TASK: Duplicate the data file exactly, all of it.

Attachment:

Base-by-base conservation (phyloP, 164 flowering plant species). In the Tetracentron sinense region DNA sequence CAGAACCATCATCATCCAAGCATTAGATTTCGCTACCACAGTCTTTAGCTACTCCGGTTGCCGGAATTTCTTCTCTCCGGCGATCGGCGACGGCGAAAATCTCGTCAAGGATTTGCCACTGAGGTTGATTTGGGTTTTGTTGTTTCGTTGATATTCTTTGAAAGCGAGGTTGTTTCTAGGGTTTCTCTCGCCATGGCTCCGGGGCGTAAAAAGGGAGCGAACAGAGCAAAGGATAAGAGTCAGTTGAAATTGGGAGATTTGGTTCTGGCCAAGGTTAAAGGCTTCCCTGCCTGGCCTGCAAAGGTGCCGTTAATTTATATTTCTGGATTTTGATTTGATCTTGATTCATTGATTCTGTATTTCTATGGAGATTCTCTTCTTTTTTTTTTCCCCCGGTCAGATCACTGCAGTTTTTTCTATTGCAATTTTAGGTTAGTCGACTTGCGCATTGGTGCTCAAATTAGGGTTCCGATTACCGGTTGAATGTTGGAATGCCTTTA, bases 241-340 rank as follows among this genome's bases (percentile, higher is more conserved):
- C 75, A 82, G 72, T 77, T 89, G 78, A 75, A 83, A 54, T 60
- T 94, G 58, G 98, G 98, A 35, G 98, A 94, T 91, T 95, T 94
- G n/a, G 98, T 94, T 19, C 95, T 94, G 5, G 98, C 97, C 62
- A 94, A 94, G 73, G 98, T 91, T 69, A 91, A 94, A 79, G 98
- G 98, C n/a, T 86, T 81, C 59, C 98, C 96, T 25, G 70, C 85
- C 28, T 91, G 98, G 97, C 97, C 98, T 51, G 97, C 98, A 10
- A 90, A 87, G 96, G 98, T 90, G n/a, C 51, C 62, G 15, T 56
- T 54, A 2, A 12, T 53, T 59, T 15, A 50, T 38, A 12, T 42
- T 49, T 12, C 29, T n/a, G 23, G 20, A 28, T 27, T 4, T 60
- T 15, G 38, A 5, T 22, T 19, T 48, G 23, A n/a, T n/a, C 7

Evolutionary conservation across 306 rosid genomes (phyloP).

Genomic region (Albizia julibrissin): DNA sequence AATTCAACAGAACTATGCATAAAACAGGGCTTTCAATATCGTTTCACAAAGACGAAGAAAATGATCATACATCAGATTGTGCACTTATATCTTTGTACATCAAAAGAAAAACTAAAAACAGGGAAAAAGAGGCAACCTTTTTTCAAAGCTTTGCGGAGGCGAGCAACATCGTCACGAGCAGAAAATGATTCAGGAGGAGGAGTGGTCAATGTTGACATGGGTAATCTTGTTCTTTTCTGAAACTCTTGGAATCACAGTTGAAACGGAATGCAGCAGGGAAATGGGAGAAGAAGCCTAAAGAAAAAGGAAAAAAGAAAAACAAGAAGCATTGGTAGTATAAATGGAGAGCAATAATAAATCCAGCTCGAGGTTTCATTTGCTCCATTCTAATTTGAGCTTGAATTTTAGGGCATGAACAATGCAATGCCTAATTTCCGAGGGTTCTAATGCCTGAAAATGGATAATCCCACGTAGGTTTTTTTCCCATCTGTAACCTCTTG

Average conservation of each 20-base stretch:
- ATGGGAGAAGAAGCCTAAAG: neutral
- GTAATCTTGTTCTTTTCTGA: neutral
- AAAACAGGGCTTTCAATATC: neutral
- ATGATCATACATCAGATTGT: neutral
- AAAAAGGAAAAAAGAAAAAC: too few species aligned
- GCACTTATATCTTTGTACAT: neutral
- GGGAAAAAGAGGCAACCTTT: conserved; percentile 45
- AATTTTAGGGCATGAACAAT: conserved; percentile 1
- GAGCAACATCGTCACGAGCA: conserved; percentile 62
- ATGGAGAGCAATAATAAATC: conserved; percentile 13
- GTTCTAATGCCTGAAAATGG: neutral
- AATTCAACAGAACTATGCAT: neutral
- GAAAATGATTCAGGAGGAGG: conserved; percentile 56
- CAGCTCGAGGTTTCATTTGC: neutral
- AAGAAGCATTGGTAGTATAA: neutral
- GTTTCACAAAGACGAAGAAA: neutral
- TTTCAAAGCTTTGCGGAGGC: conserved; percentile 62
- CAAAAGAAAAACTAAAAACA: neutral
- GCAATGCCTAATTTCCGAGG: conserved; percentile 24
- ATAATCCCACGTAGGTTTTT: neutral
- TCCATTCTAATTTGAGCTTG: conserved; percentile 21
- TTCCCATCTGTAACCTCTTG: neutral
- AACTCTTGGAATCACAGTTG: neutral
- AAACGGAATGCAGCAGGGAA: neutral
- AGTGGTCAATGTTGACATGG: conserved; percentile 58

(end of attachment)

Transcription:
Base-by-base conservation (phyloP, 164 flowering plant species). In the Tetracentron sinense region DNA sequence CAGAACCATCATCATCCAAGCATTAGATTTCGCTACCACAGTCTTTAGCTACTCCGGTTGCCGGAATTTCTTCTCTCCGGCGATCGGCGACGGCGAAAATCTCGTCAAGGATTTGCCACTGAGGTTGATTTGGGTTTTGTTGTTTCGTTGATATTCTTTGAAAGCGAGGTTGTTTCTAGGGTTTCTCTCGCCATGGCTCCGGGGCGTAAAAAGGGAGCGAACAGAGCAAAGGATAAGAGTCAGTTGAAATTGGGAGATTTGGTTCTGGCCAAGGTTAAAGGCTTCCCTGCCTGGCCTGCAAAGGTGCCGTTAATTTATATTTCTGGATTTTGATTTGATCTTGATTCATTGATTCTGTATTTCTATGGAGATTCTCTTCTTTTTTTTTTCCCCCGGTCAGATCACTGCAGTTTTTTCTATTGCAATTTTAGGTTAGTCGACTTGCGCATTGGTGCTCAAATTAGGGTTCCGATTACCGGTTGAATGTTGGAATGCCTTTA, bases 241-340 rank as follows among this genome's bases (percentile, higher is more conserved):
- C 75, A 82, G 72, T 77, T 89, G 78, A 75, A 83, A 54, T 60
- T 94, G 58, G 98, G 98, A 35, G 98, A 94, T 91, T 95, T 94
- G n/a, G 98, T 94, T 19, C 95, T 94, G 5, G 98, C 97, C 62
- A 94, A 94, G 73, G 98, T 91, T 69, A 91, A 94, A 79, G 98
- G 98, C n/a, T 86, T 81, C 59, C 98, C 96, T 25, G 70, C 85
- C 28, T 91, G 98, G 97, C 97, C 98, T 51, G 97, C 98, A 10
- A 90, A 87, G 96, G 98, T 90, G n/a, C 51, C 62, G 15, T 56
- T 54, A 2, A 12, T 53, T 59, T 15, A 50, T 38, A 12, T 42
- T 49, T 12, C 29, T n/a, G 23, G 20, A 28, T 27, T 4, T 60
- T 15, G 38, A 5, T 22, T 19, T 48, G 23, A n/a, T n/a, C 7

Evolutionary conservation across 306 rosid genomes (phyloP).

Genomic region (Albizia julibrissin): DNA sequence AATTCAACAGAACTATGCATAAAACAGGGCTTTCAATATCGTTTCACAAAGACGAAGAAAATGATCATACATCAGATTGTGCACTTATATCTTTGTACATCAAAAGAAAAACTAAAAACAGGGAAAAAGAGGCAACCTTTTTTCAAAGCTTTGCGGAGGCGAGCAACATCGTCACGAGCAGAAAATGATTCAGGAGGAGGAGTGGTCAATGTTGACATGGGTAATCTTGTTCTTTTCTGAAACTCTTGGAATCACAGTTGAAACGGAATGCAGCAGGGAAATGGGAGAAGAAGCCTAAAGAAAAAGGAAAAAAGAAAAACAAGAAGCATTGGTAGTATAAATGGAGAGCAATAATAAATCCAGCTCGAGGTTTCATTTGCTCCATTCTAATTTGAGCTTGAATTTTAGGGCATGAACAATGCAATGCCTAATTTCCGAGGGTTCTAATGCCTGAAAATGGATAATCCCACGTAGGTTTTTTTCCCATCTGTAACCTCTTG

Average conservation of each 20-base stretch:
- ATGGGAGAAGAAGCCTAAAG: neutral
- GTAATCTTGTTCTTTTCTGA: neutral
- AAAACAGGGCTTTCAATATC: neutral
- ATGATCATACATCAGATTGT: neutral
- AAAAAGGAAAAAAGAAAAAC: too few species aligned
- GCACTTATATCTTTGTACAT: neutral
- GGGAAAAAGAGGCAACCTTT: conserved; percentile 45
- AATTTTAGGGCATGAACAAT: conserved; percentile 1
- GAGCAACATCGTCACGAGCA: conserved; percentile 62
- ATGGAGAGCAATAATAAATC: conserved; percentile 13
- GTTCTAATGCCTGAAAATGG: neutral
- AATTCAACAGAACTATGCAT: neutral
- GAAAATGATTCAGGAGGAGG: conserved; percentile 56
- CAGCTCGAGGTTTCATTTGC: neutral
- AAGAAGCATTGGTAGTATAA: neutral
- GTTTCACAAAGACGAAGAAA: neutral
- TTTCAAAGCTTTGCGGAGGC: conserved; percentile 62
- CAAAAGAAAAACTAAAAACA: neutral
- GCAATGCCTAATTTCCGAGG: conserved; percentile 24
- ATAATCCCACGTAGGTTTTT: neutral
- TCCATTCTAATTTGAGCTTG: conserved; percentile 21
- TTCCCATCTGTAACCTCTTG: neutral
- AACTCTTGGAATCACAGTTG: neutral
- AAACGGAATGCAGCAGGGAA: neutral
- AGTGGTCAATGTTGACATGG: conserved; percentile 58